Cairdhillock and AFC: the rules don’t apply to them…

Several weeks ago we shared the information that the dumping of soil from the AFC Kingsford Development, on land at Cairdhillock Farm, and the raising of the land as a result was an unauthorised development.

The required planning application, to allow this land raising, had not been submitted to Aberdeen City Council. This application was a requirement of the 1990s’ planning consent for the Cairdhillock Farm Landfill Site.

We noted at time that pipe work was being laid from the stadium site, across the field towards the road.  It appears that this pipework was being laid to connect to the water main that was installed on the Brodiach Road (see letter below).

On Friday we received an update from Aberdeen City Council in which they say:

  • they agreed that the works were unauthorised,
  • that they did issue a s33A notice (which requires that a planning application be lodged retrospectively for the land raising),
  • that no subsequent planning application has been made by the landowner, the club or their agents
  • and finally, that Aberdeen City Council have decided to take no action as a result of this.

ACC have taken the view that the works “have not resulted in serious or irreparable harm to amenity or the environment in the surrounding area.”  However, it is the principle that is important here; this has without doubt given the green light to AFC and their contractors to ride roughshod over planning requirements.

Call us cynical but seems that companies linked to the Kingsford development can do exactly what they want and that the normal rules regarding planning do not apply to them.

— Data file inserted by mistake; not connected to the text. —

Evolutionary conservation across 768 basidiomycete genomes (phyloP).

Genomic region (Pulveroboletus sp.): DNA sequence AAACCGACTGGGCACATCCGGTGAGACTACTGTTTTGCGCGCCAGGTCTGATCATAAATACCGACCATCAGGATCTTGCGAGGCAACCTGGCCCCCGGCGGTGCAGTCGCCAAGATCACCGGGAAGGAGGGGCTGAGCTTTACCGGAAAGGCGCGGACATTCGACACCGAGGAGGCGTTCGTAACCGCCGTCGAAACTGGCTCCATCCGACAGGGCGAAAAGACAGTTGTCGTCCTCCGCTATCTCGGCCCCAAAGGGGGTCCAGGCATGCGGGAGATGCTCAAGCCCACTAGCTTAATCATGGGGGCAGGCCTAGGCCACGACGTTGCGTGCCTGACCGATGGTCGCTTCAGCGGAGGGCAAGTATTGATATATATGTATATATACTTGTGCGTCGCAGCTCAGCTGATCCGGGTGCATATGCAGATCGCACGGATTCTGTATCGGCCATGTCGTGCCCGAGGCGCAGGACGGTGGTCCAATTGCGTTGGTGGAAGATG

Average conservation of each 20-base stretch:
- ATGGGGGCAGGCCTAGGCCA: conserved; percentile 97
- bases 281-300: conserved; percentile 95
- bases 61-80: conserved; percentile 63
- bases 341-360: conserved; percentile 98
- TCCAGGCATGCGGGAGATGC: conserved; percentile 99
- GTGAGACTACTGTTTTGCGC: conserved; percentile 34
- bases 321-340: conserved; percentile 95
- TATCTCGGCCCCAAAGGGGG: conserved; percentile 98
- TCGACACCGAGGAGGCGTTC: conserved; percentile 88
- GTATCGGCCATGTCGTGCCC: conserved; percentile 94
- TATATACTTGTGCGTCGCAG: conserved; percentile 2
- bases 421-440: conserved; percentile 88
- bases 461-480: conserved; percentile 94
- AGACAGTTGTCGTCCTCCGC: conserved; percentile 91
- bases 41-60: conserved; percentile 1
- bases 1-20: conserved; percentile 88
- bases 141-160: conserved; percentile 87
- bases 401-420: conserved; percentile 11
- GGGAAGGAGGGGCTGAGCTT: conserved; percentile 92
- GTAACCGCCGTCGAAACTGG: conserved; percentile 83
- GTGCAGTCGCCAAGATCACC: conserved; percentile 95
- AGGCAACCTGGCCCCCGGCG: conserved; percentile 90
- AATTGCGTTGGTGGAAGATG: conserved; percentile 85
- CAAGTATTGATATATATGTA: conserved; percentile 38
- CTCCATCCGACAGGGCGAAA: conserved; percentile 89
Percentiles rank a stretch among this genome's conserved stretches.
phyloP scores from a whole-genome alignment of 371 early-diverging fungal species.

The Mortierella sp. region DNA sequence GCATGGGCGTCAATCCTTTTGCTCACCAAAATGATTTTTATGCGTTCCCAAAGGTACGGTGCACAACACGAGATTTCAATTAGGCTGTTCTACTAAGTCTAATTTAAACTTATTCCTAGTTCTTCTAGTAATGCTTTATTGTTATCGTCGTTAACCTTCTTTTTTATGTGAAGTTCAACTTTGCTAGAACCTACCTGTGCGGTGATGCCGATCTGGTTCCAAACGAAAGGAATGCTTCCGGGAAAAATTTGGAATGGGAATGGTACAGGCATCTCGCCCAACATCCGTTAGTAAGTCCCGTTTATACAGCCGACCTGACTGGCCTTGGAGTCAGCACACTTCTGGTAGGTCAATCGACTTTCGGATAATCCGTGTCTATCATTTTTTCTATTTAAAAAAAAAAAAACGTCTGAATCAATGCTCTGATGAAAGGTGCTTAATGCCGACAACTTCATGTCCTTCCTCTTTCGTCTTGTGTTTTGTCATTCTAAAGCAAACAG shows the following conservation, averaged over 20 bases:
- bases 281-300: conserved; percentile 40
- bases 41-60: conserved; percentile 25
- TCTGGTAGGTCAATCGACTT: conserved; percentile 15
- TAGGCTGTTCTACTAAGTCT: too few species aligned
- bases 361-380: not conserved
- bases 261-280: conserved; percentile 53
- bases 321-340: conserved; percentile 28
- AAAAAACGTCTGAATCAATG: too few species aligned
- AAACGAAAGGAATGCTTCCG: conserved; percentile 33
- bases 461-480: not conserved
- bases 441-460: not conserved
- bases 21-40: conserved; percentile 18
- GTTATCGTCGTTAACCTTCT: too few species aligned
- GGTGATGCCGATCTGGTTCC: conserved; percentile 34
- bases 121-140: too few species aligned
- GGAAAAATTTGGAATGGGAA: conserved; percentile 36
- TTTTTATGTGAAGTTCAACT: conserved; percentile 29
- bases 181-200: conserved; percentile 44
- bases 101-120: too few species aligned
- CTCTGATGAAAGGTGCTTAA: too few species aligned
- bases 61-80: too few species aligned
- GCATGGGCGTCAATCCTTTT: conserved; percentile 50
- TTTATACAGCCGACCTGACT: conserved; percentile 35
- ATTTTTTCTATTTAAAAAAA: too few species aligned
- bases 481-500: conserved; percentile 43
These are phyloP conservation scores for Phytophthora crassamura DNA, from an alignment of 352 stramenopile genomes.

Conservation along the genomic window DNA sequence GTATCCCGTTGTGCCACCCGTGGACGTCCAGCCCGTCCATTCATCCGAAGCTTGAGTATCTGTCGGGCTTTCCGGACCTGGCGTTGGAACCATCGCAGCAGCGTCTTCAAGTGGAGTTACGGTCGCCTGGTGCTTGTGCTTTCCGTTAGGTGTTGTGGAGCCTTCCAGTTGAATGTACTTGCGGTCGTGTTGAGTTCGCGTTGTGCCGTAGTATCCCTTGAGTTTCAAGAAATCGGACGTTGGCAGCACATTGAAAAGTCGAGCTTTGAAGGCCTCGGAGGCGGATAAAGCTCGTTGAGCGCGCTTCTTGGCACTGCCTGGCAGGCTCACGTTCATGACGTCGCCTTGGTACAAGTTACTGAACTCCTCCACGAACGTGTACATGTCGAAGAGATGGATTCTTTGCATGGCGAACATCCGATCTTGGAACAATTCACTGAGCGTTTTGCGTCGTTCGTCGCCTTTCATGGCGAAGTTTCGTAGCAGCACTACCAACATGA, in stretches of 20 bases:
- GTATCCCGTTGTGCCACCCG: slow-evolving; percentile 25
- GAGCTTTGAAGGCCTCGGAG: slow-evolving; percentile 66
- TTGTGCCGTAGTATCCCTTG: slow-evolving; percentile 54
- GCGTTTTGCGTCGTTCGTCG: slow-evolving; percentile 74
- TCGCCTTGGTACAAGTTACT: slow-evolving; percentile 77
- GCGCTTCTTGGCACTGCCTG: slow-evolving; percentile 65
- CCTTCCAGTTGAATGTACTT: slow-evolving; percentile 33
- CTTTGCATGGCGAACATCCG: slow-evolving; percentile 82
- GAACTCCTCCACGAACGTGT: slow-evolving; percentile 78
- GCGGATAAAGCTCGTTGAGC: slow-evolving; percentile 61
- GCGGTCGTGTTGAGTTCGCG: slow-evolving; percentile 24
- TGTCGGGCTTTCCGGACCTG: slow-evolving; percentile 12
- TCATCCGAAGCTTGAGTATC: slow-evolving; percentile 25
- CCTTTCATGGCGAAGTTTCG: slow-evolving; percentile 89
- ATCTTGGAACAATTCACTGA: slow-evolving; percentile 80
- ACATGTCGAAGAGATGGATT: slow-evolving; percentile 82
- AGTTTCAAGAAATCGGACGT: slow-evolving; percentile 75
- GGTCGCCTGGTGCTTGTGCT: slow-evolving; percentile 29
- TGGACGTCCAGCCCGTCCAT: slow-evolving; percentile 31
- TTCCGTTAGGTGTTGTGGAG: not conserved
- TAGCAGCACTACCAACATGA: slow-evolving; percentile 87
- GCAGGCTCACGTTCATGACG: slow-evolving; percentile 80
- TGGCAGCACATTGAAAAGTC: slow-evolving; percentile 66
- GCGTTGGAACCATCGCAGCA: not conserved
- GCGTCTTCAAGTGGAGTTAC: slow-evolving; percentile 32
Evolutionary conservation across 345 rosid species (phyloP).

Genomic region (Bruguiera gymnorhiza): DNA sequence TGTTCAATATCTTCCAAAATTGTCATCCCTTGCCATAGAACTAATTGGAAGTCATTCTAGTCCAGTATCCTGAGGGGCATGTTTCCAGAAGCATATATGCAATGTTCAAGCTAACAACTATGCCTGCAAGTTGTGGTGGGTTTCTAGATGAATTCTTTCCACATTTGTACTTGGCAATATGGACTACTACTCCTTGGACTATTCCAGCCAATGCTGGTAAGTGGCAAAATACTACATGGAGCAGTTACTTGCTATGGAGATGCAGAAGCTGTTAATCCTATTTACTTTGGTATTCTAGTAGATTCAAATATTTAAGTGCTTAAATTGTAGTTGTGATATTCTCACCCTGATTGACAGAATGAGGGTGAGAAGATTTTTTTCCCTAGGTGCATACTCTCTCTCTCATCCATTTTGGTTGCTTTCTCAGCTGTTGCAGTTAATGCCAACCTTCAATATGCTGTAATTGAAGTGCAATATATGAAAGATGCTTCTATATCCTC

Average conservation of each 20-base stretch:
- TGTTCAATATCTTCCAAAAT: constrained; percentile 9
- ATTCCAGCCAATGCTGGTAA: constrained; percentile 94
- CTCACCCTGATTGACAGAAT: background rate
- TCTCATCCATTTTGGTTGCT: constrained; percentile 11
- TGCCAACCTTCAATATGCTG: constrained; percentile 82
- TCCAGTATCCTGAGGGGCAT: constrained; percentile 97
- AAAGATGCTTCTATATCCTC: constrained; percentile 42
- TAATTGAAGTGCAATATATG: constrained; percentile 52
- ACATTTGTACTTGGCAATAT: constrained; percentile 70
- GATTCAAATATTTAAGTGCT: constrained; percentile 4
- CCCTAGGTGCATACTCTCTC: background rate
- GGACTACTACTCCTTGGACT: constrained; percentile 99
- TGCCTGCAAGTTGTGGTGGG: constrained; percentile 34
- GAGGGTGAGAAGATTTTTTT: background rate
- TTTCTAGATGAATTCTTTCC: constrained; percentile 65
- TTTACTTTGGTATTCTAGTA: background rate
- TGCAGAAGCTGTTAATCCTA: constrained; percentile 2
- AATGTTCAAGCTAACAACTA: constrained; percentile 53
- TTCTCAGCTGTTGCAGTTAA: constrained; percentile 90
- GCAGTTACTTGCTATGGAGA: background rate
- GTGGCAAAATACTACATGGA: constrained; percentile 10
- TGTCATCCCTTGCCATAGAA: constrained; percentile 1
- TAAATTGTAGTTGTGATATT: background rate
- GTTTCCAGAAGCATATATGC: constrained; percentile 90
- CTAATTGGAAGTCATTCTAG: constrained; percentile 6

Imagine if a resident had raised their land by several feet and then ignored an instruction to apply for retrospective consent for the works? Yes, it doesn’t sound like that would go by without consequence.

And surely this disregard for a planning notice issued by the council is an indication that AFC and their contractors are happy to side step planning regulations in order to get what they want regardless of the cost to the community and regardless of the rules.

This makes it even more important that everything they do is scrutinised and rejected if it doesn’t protect the community who never wanted this development in the first place.

2 thoughts on “Cairdhillock and AFC: the rules don’t apply to them…

  1. Surely decisions like this should be open to a higher authority for adjudication particularly where there is suggestion that those making the decision are biased towards the developer and the development? Quite clearly if there are rules that they are there to be applied and enforced! Could I argue with a traffic policeman that my traveling at 70 mph on a country road should not be subject of conviction as my speeding on the road with no other traffic adversely affected no one? I don’t think so!!!

Leave a Reply

Your email address will not be published. Required fields are marked *

This site uses Akismet to reduce spam. Learn how your comment data is processed.